Volume 25 No. 4 July/August 2005
THE CALIFORNIA NATIVE PLANT SOCIETY
On Wednesday, August 10th beginning at 4:00 PM there will be a potluck for the Bristlecone Board and for members who are interested in becoming more active in our chapter. The potluck will be held at the home of Sherryl and Tony Taylor, 340 Fir Street in Mammoth Lakes. Call or email for directions. Respond to Sherryl at firstname.lastname@example.org or phone 760-924-8742.
Mark Your Calendar!
Our next general meeting will be held Wednesday, September 28th at the Green Church near Mammoth Lakes at 7:00 PM. Program to be announced in our September newsletter.
It is such a treat to witness the march of spring blooms fkom Death Valley, up the Owens Valley, across the Volcanic Tablelands and now advancing up the Sierra slopes and into Long Valley and the June Lakes basin. Our Bristlecone members have had the joy of leading field trips to areas profuse with flowers and of welcoming guests to enjoy this season with us. And it has kept us busy!
In mid-May we hosted almost 50 folks from around the state to our 8th Sierra Spring Sojourn and 20 of our members joined them for field trips and meals throughout the weekend. Our guests were welcomed to Camp Inyo with an expansive display of our blooming native plants, collected and labeled by Karen Ferrell-Ingram, Jerry Zatorski and Jack Ferrell. Daniel Pritchett shared an excellent presentation about the impact and politics of ground water pumping in the Owens Valley. Ann Howald showed slides of her favorite botanically interesting areas in California, many of which are in our own backyard. And our guests could chose from four field trips each day. Our guests tell us we make it look easy to put on a weekend like this but I know what an effort it is for our small chapter. Field trip leaders scope out trips and prepare plant lists. Speakers are arranged and all the logistics for 50 houseguests are provided. Thank you, once again, to all.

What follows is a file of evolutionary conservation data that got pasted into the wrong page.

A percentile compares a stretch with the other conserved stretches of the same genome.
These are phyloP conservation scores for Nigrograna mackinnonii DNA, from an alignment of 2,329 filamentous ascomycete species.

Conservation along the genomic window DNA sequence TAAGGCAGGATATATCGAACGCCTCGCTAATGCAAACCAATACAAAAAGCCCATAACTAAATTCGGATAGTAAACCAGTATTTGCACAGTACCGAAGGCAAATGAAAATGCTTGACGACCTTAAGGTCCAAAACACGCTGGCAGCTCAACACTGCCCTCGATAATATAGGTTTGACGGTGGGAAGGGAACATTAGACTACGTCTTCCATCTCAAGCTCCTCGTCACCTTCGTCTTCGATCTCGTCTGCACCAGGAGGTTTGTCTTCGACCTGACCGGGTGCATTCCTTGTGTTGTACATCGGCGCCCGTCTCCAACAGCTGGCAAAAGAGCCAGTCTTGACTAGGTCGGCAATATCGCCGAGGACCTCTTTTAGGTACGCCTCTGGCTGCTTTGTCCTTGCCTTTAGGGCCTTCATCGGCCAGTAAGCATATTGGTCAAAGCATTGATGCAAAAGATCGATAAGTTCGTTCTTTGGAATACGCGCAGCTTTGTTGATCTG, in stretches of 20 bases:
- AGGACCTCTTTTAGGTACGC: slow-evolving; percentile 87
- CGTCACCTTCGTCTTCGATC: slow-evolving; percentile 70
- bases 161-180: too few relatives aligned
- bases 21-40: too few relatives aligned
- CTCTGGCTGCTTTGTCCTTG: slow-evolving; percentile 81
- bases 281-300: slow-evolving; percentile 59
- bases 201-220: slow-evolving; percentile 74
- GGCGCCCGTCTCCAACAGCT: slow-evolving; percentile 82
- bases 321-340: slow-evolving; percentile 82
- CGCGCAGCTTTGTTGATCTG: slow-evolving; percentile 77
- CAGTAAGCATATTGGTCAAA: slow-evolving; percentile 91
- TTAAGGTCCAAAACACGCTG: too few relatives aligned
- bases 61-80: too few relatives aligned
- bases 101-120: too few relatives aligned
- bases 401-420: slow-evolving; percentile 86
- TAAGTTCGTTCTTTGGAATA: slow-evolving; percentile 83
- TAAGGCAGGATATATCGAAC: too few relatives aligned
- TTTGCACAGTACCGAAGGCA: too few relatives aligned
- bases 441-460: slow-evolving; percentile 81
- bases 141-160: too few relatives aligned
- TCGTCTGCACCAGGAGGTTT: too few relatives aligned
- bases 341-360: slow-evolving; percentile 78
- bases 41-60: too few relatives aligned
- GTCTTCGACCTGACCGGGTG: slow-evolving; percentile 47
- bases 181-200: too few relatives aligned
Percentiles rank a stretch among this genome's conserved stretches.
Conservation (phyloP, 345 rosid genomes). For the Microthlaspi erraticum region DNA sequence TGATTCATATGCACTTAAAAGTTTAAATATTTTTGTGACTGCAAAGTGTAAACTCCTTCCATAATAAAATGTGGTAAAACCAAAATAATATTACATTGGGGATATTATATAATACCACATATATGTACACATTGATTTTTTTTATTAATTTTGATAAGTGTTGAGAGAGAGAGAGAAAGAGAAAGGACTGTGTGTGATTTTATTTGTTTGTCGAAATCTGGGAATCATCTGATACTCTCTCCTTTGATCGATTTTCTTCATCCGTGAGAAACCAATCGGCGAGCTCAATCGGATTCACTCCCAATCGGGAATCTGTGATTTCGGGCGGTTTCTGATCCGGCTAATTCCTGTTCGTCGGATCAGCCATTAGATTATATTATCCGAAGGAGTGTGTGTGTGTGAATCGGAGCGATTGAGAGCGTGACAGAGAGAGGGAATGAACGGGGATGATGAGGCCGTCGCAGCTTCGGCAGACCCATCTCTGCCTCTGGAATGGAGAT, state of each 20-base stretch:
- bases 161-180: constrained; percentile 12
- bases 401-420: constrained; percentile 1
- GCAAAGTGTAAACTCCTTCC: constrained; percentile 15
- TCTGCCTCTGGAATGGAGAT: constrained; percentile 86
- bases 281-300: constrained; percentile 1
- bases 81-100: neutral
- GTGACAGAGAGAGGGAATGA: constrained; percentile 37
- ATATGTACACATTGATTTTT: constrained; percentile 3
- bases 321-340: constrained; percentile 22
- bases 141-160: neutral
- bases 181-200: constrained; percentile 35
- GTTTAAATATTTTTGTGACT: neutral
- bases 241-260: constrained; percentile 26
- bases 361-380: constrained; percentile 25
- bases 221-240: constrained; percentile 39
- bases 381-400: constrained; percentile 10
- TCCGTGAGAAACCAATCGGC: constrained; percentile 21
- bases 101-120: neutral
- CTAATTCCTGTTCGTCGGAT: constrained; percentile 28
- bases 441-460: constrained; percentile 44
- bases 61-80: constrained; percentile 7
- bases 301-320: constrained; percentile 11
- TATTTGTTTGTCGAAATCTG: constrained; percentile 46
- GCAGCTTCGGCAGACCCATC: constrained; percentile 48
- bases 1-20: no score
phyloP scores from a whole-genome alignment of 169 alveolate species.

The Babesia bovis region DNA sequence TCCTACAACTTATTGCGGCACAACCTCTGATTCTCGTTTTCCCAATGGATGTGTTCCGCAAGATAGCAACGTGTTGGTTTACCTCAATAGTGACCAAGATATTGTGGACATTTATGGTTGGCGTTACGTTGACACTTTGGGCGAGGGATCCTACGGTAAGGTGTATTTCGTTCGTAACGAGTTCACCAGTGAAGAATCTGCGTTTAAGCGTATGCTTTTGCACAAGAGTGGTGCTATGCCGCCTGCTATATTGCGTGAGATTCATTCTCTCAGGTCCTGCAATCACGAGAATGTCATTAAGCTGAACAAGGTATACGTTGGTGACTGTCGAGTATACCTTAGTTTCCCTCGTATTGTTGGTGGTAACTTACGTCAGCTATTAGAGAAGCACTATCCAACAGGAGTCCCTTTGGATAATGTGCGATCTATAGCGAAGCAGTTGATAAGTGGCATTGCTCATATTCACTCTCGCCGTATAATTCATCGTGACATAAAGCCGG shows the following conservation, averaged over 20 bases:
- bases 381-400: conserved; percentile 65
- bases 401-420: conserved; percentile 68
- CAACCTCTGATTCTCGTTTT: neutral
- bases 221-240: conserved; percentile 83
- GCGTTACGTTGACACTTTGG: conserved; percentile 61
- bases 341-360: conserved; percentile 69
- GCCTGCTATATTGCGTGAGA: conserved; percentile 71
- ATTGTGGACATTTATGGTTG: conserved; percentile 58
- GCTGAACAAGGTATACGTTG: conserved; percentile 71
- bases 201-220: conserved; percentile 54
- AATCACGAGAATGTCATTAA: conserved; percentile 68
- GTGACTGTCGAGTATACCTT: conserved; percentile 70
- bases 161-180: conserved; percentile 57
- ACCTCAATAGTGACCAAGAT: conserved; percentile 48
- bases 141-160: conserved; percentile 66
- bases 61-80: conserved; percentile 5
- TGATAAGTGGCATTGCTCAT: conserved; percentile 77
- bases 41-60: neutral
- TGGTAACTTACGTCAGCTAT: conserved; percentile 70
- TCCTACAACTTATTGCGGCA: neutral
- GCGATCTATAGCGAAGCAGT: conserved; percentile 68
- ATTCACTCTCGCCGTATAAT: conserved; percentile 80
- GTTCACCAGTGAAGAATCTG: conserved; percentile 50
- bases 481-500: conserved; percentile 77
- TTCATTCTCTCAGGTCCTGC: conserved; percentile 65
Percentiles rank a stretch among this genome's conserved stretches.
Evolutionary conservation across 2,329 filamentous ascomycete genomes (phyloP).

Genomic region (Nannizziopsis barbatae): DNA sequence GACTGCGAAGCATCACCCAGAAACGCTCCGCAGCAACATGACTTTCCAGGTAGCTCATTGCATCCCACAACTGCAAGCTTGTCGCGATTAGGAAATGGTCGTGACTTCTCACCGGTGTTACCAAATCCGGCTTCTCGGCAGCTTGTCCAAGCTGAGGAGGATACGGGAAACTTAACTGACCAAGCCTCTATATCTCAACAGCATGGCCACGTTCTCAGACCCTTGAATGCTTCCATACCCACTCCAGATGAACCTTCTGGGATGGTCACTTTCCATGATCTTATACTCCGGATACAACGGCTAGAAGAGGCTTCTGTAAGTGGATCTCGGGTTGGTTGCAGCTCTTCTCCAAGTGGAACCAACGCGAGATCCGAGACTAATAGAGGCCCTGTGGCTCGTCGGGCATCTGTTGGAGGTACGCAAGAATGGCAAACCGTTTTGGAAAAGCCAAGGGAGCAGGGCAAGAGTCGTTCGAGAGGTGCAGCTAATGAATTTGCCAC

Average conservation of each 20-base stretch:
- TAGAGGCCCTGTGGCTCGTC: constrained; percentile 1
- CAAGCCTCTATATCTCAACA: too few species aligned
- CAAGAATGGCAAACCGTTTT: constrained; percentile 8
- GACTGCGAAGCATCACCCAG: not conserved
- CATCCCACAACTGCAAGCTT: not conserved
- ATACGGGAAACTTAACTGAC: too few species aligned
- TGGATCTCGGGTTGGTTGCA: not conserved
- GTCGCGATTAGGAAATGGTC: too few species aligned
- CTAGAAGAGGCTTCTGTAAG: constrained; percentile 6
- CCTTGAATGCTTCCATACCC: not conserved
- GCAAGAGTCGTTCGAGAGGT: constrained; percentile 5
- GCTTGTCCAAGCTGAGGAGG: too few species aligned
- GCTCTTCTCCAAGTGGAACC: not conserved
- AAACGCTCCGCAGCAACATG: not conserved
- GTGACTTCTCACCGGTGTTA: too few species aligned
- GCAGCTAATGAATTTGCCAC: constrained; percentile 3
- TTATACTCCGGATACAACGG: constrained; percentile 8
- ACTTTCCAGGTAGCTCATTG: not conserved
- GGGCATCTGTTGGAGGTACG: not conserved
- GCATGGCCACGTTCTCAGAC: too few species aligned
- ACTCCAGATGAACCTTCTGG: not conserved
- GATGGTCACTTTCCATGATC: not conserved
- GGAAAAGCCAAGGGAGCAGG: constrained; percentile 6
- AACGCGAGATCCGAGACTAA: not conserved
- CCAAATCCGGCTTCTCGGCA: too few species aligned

The American Penstemon Society began planning their annual trip to our area two years ago. Steve and Karen Ingram and other chapter members participated in their visit and Steve Ingram presented a program of our local flora. The Penstemon Society certainly chose the year to visit the Eastern Sierra!
Our field trips, along with the blooms, will continue into October. See the descriptions in this neysletter or visit our website www.bristleconecnps.org for details. Hope to see you at many of them.
. . . . .... Sherry1 Taylor
It's nice to have some good news to report for a
First, in May, Antonio Villaraigosa was elected mayor of Los Angeles. As noted in a previous article, the mayor of Los Angeles, through his appointments to the LA Board of WateranbPower. Commissioners (BWPC), has arguably as much control over Inyo County as do Inyo County Supervisors. Mayor Villaraigosa was endorsed by the Sierra Club during his campaign, and the old BWPC -responsible for so much environmental degradation in Owens Valley -has already resigned. As of this writing I don't know if Mayor Villaraigosa has chosen new commissioners or not.